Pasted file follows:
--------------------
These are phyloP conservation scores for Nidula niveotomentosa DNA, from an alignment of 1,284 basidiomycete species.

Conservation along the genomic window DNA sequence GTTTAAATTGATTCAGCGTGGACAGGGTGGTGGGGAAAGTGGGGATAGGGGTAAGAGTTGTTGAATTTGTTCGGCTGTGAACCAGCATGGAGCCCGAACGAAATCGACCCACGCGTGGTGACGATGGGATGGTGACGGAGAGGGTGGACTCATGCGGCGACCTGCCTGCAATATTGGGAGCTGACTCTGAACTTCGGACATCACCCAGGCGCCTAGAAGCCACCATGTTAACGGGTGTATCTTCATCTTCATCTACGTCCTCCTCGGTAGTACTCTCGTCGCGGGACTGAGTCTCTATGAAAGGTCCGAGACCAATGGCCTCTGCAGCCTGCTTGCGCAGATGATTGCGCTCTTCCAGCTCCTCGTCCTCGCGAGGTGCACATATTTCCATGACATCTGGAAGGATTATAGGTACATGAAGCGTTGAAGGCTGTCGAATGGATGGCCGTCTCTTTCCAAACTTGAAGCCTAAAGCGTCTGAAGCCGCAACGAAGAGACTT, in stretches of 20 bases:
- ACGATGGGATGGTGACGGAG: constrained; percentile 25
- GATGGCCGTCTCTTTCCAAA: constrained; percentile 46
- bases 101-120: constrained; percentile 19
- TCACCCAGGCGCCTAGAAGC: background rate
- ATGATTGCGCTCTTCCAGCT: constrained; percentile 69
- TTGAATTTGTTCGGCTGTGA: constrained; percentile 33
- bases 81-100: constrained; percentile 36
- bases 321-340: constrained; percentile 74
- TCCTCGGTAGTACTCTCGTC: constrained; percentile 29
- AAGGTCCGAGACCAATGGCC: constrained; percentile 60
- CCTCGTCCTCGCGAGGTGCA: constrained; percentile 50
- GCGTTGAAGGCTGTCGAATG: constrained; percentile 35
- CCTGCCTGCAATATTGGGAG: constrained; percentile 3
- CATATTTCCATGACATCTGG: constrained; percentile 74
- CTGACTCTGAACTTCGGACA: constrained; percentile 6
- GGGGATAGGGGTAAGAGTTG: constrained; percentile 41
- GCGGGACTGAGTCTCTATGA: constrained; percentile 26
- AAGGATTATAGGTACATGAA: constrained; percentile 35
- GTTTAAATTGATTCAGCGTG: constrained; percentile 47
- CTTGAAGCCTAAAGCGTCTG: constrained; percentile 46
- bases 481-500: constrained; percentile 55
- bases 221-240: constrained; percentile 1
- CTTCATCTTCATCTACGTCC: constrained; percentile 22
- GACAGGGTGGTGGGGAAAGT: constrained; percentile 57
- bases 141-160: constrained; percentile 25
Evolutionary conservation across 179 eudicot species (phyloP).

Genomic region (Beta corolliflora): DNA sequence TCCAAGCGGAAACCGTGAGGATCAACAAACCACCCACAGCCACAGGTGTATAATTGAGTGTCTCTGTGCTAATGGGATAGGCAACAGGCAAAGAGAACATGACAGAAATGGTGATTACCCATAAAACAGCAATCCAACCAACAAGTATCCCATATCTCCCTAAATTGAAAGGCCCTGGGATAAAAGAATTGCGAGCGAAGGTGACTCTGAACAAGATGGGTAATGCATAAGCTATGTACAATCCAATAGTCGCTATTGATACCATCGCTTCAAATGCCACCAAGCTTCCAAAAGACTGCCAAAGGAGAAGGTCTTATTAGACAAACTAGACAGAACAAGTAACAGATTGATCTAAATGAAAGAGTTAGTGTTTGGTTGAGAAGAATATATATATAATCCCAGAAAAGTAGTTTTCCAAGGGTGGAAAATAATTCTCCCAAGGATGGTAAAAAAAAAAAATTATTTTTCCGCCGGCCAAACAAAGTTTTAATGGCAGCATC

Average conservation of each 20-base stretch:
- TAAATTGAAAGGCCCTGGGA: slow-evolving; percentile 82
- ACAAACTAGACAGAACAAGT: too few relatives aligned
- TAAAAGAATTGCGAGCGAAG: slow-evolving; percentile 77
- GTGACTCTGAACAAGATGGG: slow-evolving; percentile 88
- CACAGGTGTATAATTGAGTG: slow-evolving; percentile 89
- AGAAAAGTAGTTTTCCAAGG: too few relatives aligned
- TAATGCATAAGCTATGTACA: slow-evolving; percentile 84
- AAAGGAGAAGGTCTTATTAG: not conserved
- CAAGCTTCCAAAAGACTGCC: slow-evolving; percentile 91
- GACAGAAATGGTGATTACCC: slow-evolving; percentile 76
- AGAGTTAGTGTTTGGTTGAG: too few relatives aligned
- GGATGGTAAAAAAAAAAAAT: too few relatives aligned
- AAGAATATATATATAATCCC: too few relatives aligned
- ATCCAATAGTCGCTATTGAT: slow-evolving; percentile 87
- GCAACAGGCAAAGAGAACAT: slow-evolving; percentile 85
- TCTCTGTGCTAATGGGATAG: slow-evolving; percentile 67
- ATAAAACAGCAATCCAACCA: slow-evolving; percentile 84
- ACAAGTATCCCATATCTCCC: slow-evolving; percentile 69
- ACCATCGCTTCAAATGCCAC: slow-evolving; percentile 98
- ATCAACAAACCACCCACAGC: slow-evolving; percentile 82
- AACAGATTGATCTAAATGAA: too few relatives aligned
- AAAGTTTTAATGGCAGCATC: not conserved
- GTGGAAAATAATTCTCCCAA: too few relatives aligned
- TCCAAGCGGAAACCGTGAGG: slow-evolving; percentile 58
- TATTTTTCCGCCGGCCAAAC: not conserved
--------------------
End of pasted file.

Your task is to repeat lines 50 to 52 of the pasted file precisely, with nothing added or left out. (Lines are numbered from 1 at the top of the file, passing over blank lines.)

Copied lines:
- ATCAACAAACCACCCACAGC: slow-evolving; percentile 82
- AACAGATTGATCTAAATGAA: too few relatives aligned
- AAAGTTTTAATGGCAGCATC: not conserved